CHARLOTTE, N.C. (WBTV) - This week’s segment is about a boy named Joshua. As I thought about this young man and I listened to his social worker share parts of his journey in foster care I thought of all the reasons this young man has to doubt that adults are trustworthy, loving, and want what is best for him. Over the years these life experiences cause our children in foster care to build up emotional walls of mistrust and fear. These walls take years to build and can sometimes take just as long to tear down. Based on his comment, “I want a mom and dad who won’t fight,” this young man reminded me that his walls once stood strong and tall.
Joshua stands staring at a barrier that has been built over years during his time in foster care. However, the hope of having a forever family, and his desire to be a son has started the process of taking down his walls. I cannot help but think of the biblical character, Joshua and the story of the wall of Jericho. Joshua is remembered in the Bible for being the fierce leader that brought down the walls of Jericho by having his people march around the city for 7 days. Joshua marched in faith believing he would prevail. Much like the Joshua of the Bible, this strong red head who came to filming desires to see his own walls crumble. He desires to fully trust and love a family, his family. Joshua wants parents to walk with him and complete the process of breaking through.
Joshua needs a mom and a dad who see won’t see this journey as defeat, but an opportunity for a better life for him. I believe that out there is an incredible family who will see his video and will be inspired. Parents who do not simply see a wall that keeps them out, but a way in. It is my greatest hope that a family watching will see their own strength and ability to bring down the remainder of his walls and help this young man heal. A chance to work alongside Joshua with bravery and courage. Joshua has started this journey as demonstrated in his willingness to be vulnerable during his interview. He wants the chance to find parents who will put forth the effort with him to build a new life. My hope for Joshua is that he would continue to believe that his forever parents are out there. My desire is that his forever family would see this segment and be willing to walk with him as he continues towards healing. My belief is that much like the Joshua in the Bible, the end of this story will result in his walls of mistrust coming down.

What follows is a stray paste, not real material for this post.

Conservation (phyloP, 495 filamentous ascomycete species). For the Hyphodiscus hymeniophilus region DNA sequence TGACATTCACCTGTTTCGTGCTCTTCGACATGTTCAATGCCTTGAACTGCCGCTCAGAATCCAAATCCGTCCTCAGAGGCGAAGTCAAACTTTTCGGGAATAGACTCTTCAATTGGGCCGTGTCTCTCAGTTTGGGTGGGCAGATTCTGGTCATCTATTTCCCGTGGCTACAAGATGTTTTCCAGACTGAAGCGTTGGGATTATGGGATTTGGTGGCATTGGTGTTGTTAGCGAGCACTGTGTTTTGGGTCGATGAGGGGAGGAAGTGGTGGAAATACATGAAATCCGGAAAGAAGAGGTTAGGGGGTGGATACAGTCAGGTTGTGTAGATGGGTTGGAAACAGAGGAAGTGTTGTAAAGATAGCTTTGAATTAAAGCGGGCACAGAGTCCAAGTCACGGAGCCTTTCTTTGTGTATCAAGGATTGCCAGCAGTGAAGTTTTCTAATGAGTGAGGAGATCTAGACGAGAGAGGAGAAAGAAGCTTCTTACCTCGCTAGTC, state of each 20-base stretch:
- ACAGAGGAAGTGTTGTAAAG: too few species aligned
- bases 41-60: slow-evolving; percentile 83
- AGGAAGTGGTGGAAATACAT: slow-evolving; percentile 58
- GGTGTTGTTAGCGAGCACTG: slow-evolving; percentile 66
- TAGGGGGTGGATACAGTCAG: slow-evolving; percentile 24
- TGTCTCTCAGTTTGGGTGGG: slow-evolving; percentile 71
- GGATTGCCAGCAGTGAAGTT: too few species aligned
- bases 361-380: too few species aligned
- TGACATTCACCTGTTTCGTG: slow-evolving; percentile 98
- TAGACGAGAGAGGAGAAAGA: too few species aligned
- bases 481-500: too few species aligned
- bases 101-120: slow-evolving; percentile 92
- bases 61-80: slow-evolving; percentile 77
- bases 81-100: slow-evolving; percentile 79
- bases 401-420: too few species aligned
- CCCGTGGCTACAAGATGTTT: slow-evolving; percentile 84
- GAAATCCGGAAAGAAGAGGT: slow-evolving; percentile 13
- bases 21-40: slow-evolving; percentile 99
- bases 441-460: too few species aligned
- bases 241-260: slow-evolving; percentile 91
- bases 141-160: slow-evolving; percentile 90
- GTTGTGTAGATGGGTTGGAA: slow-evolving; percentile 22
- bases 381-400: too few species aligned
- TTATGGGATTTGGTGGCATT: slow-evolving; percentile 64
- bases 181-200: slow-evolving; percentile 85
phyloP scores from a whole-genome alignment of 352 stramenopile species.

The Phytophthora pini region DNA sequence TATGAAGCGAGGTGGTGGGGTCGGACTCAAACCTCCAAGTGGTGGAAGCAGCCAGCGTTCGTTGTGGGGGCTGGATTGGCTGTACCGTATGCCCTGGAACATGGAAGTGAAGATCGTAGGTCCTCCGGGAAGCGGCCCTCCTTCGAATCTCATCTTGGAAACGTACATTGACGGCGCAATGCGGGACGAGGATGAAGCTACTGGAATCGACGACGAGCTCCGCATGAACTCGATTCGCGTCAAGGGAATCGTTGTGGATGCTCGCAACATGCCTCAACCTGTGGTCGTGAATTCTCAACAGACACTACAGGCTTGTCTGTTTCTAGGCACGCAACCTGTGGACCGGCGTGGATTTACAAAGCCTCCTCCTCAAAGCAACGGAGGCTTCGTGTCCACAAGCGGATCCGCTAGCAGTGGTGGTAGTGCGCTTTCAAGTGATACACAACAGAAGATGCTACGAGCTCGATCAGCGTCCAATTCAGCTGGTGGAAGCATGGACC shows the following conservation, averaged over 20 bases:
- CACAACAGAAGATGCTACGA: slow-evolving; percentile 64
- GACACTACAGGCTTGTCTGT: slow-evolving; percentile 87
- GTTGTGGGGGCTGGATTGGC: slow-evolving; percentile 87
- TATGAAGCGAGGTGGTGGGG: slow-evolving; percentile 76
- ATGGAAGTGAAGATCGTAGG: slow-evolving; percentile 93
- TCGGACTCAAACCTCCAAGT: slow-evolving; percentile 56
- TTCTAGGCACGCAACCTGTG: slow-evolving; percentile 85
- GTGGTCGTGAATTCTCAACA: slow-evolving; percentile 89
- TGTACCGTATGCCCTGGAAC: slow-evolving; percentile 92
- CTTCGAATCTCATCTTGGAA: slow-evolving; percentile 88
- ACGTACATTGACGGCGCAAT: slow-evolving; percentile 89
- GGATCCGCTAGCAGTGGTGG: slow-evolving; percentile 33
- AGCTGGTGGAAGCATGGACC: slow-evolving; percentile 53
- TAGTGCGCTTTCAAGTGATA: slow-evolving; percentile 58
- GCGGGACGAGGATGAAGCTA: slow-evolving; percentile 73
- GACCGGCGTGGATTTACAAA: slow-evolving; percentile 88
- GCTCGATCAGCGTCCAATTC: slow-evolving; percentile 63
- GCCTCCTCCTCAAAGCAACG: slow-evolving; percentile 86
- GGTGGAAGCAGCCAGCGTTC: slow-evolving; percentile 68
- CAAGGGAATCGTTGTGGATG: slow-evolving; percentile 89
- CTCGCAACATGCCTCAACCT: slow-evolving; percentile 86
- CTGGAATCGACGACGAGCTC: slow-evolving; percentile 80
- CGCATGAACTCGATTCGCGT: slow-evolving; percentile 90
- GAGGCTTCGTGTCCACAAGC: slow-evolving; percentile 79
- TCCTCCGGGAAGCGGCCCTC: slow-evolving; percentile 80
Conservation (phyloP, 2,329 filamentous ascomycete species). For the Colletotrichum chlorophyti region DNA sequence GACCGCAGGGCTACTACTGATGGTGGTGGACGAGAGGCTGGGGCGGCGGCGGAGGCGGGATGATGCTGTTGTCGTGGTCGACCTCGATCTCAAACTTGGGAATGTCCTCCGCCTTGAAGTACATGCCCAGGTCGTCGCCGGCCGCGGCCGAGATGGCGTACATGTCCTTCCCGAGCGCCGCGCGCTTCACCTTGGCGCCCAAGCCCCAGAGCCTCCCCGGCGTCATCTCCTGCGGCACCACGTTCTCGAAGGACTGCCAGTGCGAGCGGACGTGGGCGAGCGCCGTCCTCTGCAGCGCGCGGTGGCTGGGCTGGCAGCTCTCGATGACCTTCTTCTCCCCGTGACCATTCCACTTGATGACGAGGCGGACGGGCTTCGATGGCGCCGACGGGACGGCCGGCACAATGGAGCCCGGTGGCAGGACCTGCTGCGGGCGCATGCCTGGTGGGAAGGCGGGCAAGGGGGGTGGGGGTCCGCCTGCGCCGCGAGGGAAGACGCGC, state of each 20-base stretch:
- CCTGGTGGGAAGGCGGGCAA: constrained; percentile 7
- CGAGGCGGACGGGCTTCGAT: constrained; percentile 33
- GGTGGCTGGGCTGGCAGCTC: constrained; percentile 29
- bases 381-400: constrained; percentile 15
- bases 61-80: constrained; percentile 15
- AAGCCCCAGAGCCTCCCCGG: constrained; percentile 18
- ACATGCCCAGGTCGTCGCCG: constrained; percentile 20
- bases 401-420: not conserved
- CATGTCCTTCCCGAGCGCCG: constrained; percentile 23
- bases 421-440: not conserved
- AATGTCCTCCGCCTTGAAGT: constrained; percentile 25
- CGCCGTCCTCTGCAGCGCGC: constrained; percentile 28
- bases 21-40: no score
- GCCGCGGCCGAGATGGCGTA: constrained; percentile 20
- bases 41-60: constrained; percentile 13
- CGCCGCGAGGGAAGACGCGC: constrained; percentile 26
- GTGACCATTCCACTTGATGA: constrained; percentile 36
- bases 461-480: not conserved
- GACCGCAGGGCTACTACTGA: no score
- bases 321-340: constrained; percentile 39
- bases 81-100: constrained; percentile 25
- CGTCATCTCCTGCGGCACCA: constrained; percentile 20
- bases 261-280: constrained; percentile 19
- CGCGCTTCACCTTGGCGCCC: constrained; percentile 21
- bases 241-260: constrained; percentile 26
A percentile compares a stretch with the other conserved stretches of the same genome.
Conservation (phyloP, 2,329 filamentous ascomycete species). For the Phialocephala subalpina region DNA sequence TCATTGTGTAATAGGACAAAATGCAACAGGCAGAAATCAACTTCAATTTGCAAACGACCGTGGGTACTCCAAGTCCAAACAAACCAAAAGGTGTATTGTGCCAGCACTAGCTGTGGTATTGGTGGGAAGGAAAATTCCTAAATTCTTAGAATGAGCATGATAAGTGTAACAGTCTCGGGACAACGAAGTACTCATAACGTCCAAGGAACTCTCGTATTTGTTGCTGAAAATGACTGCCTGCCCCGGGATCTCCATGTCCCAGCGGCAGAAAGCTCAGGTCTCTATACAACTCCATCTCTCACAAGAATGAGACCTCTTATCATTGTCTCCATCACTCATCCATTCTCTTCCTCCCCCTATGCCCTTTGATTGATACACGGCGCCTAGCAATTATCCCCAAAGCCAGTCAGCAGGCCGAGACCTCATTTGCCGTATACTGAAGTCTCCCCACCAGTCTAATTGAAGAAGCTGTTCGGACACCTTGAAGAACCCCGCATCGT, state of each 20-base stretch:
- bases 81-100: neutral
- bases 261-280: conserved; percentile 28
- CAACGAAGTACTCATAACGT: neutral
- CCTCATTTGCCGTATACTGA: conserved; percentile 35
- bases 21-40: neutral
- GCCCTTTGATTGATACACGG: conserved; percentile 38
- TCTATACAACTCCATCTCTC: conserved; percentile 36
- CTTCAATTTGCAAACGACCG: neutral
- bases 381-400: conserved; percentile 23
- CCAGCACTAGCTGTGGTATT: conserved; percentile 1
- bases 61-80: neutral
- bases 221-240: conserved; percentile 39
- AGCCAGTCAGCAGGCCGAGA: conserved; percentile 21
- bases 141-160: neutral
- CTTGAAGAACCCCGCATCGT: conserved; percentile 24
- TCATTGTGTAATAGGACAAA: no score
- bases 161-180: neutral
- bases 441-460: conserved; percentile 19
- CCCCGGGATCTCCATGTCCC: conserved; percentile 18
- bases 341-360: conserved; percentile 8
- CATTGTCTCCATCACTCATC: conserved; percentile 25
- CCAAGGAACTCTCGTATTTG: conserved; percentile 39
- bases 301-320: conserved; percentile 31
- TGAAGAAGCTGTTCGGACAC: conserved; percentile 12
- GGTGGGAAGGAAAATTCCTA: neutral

Ultimately, I know that Joshua will be known for his courage and his willingness to be patient and be able to boldly proclaim, “I was strong and courageous, and now I am home.”
Ashley McKinley, Program Development Director, North Carolina Forever Families Coordinator, Seven Homes Inc